German Wine Primer: What the Hell Is Prädikatswein?

03 Jun

While some in the German winemaking industry have begun attempting to make their wine labels more user-friendly for the non-German marketplace, German wine labels remain an immensely confusing maze of information.  German wine labeling laws differ significantly from any other major wine region, which means that everything you think you know about a wine label gets tossed right out the window as soon as you even think about looking at German wine. 

That said, there are a few key phrases that can help you at least pretend to know what you’re looking at when you pick up that next bottle of German Riesling. 

  • Qualitätswein bestimmter Anbaugebiete (QbA): This indicates a quality wine from a specific region.  What you’ll see on the label is Qualitätswein plus the name of the region (e.g., Mosul, Rheingau, etc.).
  • Prädikatswein, recently (August 1, 2007) renamed from Qualitätswein mit Prädikat (QmP): This is Germany’s highest quality designation.  Note, however, that unless the label says Trocken (which means dry), these wines will generally have a noticeable amount of residual sugar (meaning they’ll be sweet).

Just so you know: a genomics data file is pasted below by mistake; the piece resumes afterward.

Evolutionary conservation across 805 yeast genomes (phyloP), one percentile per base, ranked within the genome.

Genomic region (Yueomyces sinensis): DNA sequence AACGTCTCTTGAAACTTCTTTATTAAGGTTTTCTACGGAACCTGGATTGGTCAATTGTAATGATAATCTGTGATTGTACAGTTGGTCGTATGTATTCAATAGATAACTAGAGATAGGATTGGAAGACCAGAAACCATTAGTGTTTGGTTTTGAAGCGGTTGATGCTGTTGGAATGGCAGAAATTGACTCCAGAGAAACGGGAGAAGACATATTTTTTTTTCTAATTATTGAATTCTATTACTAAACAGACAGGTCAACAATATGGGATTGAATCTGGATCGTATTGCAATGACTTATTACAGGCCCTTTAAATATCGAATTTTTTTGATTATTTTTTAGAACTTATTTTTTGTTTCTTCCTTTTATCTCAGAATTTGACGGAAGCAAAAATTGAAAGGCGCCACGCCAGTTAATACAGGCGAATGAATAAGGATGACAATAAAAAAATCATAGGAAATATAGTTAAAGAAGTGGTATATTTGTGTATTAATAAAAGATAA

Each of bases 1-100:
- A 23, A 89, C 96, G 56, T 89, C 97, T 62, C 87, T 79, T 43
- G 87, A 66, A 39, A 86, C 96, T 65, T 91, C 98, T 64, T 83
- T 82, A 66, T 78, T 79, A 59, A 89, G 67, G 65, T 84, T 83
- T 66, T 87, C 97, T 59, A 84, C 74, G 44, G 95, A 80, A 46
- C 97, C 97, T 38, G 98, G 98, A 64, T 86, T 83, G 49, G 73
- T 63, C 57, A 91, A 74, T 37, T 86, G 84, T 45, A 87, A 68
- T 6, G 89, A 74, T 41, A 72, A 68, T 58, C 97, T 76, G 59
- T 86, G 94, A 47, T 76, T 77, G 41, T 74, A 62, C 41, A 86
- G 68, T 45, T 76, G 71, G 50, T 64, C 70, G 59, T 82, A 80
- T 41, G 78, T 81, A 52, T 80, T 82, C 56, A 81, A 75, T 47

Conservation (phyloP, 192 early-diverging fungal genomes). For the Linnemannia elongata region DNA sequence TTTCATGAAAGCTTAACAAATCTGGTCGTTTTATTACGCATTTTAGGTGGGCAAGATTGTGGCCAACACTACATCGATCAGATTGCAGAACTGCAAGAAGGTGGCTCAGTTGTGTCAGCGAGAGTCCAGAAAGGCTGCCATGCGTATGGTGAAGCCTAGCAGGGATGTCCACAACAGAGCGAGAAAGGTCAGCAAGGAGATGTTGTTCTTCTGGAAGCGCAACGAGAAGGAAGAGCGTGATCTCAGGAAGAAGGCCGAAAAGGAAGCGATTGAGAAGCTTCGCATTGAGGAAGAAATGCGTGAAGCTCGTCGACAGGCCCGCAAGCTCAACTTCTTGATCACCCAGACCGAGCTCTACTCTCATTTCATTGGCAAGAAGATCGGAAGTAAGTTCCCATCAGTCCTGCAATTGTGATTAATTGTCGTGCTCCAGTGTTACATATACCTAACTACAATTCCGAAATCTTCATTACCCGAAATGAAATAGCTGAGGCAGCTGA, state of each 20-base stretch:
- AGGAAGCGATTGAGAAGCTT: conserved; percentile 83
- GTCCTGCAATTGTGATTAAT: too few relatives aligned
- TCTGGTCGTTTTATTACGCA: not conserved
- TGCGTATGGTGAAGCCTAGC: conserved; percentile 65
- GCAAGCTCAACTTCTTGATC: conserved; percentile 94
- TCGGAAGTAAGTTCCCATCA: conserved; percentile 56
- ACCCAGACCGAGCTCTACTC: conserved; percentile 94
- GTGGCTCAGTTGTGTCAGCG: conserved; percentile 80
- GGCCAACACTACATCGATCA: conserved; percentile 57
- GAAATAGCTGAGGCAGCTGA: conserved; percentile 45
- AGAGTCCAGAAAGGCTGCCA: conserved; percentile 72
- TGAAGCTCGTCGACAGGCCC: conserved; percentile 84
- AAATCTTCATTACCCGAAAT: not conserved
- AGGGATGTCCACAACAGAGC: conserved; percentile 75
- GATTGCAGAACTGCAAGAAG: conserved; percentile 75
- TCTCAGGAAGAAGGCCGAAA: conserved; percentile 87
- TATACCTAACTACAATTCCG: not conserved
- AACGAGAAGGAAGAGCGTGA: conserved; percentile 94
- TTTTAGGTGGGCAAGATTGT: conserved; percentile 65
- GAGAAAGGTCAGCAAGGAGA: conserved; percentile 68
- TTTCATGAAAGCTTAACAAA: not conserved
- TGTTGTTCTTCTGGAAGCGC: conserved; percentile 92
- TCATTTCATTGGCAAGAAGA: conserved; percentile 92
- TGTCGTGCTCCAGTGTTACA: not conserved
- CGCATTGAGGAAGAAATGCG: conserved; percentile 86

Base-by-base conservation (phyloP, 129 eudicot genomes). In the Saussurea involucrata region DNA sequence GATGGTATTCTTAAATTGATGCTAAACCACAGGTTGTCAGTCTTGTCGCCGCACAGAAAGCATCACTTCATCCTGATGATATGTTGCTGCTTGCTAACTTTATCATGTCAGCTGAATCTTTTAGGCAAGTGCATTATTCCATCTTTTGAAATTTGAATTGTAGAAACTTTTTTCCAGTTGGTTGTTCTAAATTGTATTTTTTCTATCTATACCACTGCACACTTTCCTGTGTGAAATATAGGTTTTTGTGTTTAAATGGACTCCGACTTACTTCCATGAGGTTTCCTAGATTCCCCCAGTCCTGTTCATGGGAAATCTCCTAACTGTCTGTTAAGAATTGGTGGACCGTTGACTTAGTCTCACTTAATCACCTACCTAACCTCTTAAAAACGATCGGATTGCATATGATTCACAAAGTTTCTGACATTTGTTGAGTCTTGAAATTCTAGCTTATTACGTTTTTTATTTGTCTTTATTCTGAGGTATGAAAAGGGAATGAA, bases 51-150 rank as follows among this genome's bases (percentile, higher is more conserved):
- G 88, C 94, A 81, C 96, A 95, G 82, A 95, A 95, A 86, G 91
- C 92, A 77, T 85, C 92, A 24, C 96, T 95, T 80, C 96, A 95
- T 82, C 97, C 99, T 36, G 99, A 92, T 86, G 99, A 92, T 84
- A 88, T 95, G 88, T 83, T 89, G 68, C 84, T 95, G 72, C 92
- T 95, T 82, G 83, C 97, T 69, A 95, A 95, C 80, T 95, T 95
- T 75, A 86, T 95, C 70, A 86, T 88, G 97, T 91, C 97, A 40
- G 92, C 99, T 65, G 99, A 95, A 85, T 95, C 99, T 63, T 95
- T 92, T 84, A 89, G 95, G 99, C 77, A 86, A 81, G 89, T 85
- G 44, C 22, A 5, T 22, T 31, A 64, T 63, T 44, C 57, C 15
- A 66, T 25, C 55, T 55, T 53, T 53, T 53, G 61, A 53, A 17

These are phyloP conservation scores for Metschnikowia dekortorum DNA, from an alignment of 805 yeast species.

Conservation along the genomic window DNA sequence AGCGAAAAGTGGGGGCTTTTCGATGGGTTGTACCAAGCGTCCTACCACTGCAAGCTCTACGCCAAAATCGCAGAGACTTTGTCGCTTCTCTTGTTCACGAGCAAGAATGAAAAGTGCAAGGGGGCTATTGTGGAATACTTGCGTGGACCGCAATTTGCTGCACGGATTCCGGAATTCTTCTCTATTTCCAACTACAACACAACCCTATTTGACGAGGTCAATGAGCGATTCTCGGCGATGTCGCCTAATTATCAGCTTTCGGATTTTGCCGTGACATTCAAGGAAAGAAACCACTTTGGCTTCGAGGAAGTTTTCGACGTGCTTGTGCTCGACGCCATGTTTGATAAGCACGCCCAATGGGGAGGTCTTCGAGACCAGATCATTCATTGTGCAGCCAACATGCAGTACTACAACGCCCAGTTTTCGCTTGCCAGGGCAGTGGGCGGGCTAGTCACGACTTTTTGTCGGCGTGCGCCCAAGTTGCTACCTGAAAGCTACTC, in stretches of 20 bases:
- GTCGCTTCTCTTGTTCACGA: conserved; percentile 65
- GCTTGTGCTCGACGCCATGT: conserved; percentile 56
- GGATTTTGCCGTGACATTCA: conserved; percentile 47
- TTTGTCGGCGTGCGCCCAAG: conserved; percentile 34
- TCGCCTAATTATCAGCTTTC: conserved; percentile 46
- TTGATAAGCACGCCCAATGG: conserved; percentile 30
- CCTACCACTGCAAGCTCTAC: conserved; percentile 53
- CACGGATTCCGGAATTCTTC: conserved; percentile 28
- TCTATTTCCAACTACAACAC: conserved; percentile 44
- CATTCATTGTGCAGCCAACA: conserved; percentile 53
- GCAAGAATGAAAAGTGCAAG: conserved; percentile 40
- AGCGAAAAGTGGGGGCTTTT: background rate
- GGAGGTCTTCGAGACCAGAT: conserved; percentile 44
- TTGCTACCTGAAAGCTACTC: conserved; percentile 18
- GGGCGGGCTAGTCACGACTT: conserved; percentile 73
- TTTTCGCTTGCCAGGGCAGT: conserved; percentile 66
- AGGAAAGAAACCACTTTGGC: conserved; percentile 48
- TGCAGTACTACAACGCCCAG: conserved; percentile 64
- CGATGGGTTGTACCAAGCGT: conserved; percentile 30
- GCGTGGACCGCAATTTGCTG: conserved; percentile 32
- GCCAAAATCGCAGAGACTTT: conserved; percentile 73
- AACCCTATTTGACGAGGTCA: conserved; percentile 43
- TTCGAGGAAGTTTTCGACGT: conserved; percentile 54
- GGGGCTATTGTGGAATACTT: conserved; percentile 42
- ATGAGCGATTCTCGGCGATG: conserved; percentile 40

• Trocken:  This means the wine is “dry” or has low levels of residual sugar.  I’ll be focusing primarily on Trocken wines this month.
  • Kabinett: A Prädikatswein designation indicating fully ripened light wines from the main harvest.  Kabinett is typically semi-sweet but can be dry if designated as such.
  • Spätlese: A Prädikatswein designation meaning “late-harvest.”  These are typically sweeter and fruitier than the more acidic Kabinett but can be relatively dry if designated as such.
  • Auslese: A Prädikatswein designation meaning “select harvest.”  These wines are made from very ripe bunches or grapes and are typically semi-sweet to sweet.  This designation covers the widest range of styles and can be a dessert wine.
  • Beerenauslese: This Prädikatswein designation means “select berry harvest,” and these wines are made from individually selected overripe grapes often affected by Botrytis (aka “noble rot”).  Botrytis is a fungus that basically sucks all the water out of grapes, leaving them with super high amounts of sugar.  It sounds gross, but for dessert winemakers it’s a good thing.
  • Eiswein (ice wine): This type of wine is made from grapes that have been naturally frozen on the vine, making their sugars extremely concentrated.  These, like the Beerenauslese, are very sweet dessert wines.
  • Trockenbeerenauslese: This Prädikatswein designation means “select dry berry harvest,” and these wines are made from individually selected overripe grapes affected by Botrytis.  They are extremely rich, sweet dessert wines.


Hopefully that helps just a little….


1 Comment

Posted in Germany



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  1. Ray Lyman

    June 4, 2010 at 8:13 am

    I bet Schnitz is up on all this lingo!

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